Keynes and Hayek: The Money Economy

By G. R. Steele | Go to book overview

8

Capital, money and cycles

If Keynes focused on the short-run picture, and the classicists focused on the long-run picture, Hayek focused on the 'real coupling' between the two pictures. The Hayekian coupling took the form of capital theory - the theory of a time-consuming, multi-stage capital structure.

(Garrison 1999: iv)


Capital theory

One of the objectives of Hayek's Pure Theory of Capital (1941) is to meet the criticisms of his earlier exposition of a monetary theory of business cycles (Hayek [1929] 1933a, 1935b, 1939c). These are perceived to have arisen largely from 'the inadequacy of its presentation of the theory of capital which it presupposed' (Shackle 1981:242). Not only would a more rigorous exposition of capital theory further the analysis of business cycles, it would also secure a basis for a repudiation of Keynes's General Theory. Indeed, a case is made (see Caldwell 1998) that - of many possible explanations for Hayek's failure to review The General Theory - one of the more plausible is Hayek's realisation that the capital-theoretic foundations of his own analysis were shallow. In support of that case is Hayek's comment that 'an elaboration of the still inadequately developed theory of capital was a prerequisite for a thorough disposal of Keynes's argument'; that is, the argument that there is a 'direct dependence of investment on final demand' (Hayek 1983:48).

Austrian capital theory began as a refutation of the labour theory of value, according to which relative product prices are held to be determined by the different amounts of labour required to produce each product. In the early eighteenth century, Ricardo had shown that the labour theory could not hold where capital is used (see Moss and Vaughn 1986:548). His explanation is that a machine that is capable of the same output as that produced by 100 man-years must itself embody fewer than 100 man-years of work. Otherwise, no rationale exists for the use of the machine.

In building upon Ricardo's insights and upon the work of Böhm-Bawerk, Hayek explains how productivity is raised by the manner in which investments create economic resources out of non-economic resources (see Hayek

-140-

Notes for this page

Add a new note
If you are trying to select text to create highlights or citations, remember that you must now click or tap on the first word, and then click or tap on the last word.
One moment ...
Default project is now your active project.
Project items
Notes
Cite this page

Cited page

Style
Citations are available only to our active members.
Buy instant access to cite pages or passages in MLA 8, MLA 7, APA and Chicago citation styles.

(Einhorn, 1992, p. 25)

(Einhorn 25)

(Einhorn 25)

1. Lois J. Einhorn, Abraham Lincoln, the Orator: Penetrating the Lincoln Legend (Westport, CT: Greenwood Press, 1992), 25, http://www.questia.com/read/27419298.

Note: primary sources have slightly different requirements for citation. Please see these guidelines for more information.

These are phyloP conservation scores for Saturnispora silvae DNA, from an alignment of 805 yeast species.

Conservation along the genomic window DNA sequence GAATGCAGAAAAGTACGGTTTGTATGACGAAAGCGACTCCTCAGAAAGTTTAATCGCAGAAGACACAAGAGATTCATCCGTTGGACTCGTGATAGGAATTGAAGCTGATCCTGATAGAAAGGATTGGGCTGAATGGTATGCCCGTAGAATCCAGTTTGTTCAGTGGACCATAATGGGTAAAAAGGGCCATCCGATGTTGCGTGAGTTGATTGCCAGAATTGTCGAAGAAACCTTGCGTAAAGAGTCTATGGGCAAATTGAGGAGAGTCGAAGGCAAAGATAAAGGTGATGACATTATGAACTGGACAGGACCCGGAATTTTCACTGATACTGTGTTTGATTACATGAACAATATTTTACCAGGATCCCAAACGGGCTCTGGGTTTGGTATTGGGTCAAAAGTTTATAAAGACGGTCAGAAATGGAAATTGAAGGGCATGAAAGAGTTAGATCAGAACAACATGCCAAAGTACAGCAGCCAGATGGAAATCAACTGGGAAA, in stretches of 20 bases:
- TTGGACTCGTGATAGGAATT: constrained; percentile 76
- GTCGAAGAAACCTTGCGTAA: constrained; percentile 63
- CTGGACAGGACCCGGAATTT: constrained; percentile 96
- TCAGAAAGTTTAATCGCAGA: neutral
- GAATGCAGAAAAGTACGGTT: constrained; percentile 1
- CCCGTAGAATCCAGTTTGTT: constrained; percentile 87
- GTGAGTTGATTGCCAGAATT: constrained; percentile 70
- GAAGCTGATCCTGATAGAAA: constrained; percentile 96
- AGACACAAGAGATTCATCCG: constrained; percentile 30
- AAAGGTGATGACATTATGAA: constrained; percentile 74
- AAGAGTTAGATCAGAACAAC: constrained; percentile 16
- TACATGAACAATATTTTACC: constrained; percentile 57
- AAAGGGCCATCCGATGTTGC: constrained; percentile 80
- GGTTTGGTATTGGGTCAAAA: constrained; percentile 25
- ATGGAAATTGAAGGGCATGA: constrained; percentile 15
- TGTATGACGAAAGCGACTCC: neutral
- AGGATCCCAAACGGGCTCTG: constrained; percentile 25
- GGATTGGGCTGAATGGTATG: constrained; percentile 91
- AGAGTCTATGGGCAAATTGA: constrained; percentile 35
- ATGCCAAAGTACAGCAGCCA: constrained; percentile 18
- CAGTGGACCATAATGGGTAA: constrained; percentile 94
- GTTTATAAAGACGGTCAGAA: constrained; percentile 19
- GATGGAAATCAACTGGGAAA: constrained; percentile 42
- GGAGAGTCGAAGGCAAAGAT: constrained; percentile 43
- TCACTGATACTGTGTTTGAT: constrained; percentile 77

Cited page

Bookmark this page
Keynes and Hayek: The Money Economy
Table of contents

Table of contents

  • Title Page v
  • Contents ix
  • Figures and Tables x
  • Preface xi
  • 1 - Introduction 1
  • 2 - Vision in Economics 19
  • 3 - Philosophy and Political Economy 37
  • 4 - Money Issues 61
  • 5 - Macrodisequilibrium 78
  • 6 - Keynes and Senie Macromodels 101
  • 7 - Value Theory and Monetary Theory 117
  • 8 - Capital, Money and Cycles 140
  • 9 - Austrians and Post-Keynesians 160
  • 10 - Economic Guidance 183
  • Notes 205
  • Bibliography 208
  • Index 219
Settings

Settings

Typeface
Text size Smaller Larger Reset View mode
Search within

Search within this book

Look up

Look up a word

  • Dictionary
  • Thesaurus
Please submit a word or phrase above.
Print this page

Print this page

Why can't I print more than one page at a time?

Help
Full screen
Items saved from this book
  • Bookmarks
  • Highlights & Notes
  • Citations
/ 227

matching results for page

    Questia reader help

    How to highlight and cite specific passages

    1. Click or tap the first word you want to select.
    2. Click or tap the last word you want to select, and you’ll see everything in between get selected.
    3. You’ll then get a menu of options like creating a highlight or a citation from that passage of text.

    OK, got it!

    Cited passage

    Style
    Citations are available only to our active members.
    Buy instant access to cite pages or passages in MLA 8, MLA 7, APA and Chicago citation styles.

    "Portraying himself as an honest, ordinary person helped Lincoln identify with his audiences." (Einhorn, 1992, p. 25).

    "Portraying himself as an honest, ordinary person helped Lincoln identify with his audiences." (Einhorn 25)

    "Portraying himself as an honest, ordinary person helped Lincoln identify with his audiences." (Einhorn 25)

    "Portraying himself as an honest, ordinary person helped Lincoln identify with his audiences."1

    1. Lois J. Einhorn, Abraham Lincoln, the Orator: Penetrating the Lincoln Legend (Westport, CT: Greenwood Press, 1992), 25, http://www.questia.com/read/27419298.

    Cited passage

    Thanks for trying Questia!

    Please continue trying out our research tools, but please note, full functionality is available only to our active members.

    Your work will be lost once you leave this Web page.

    Buy instant access to save your work.

    Already a member? Log in now.

    Search by... Author
    Show... All Results Primary Sources Peer-reviewed

    Oops!

    An unknown error has occurred. Please click the button below to reload the page. If the problem persists, please try again in a little while.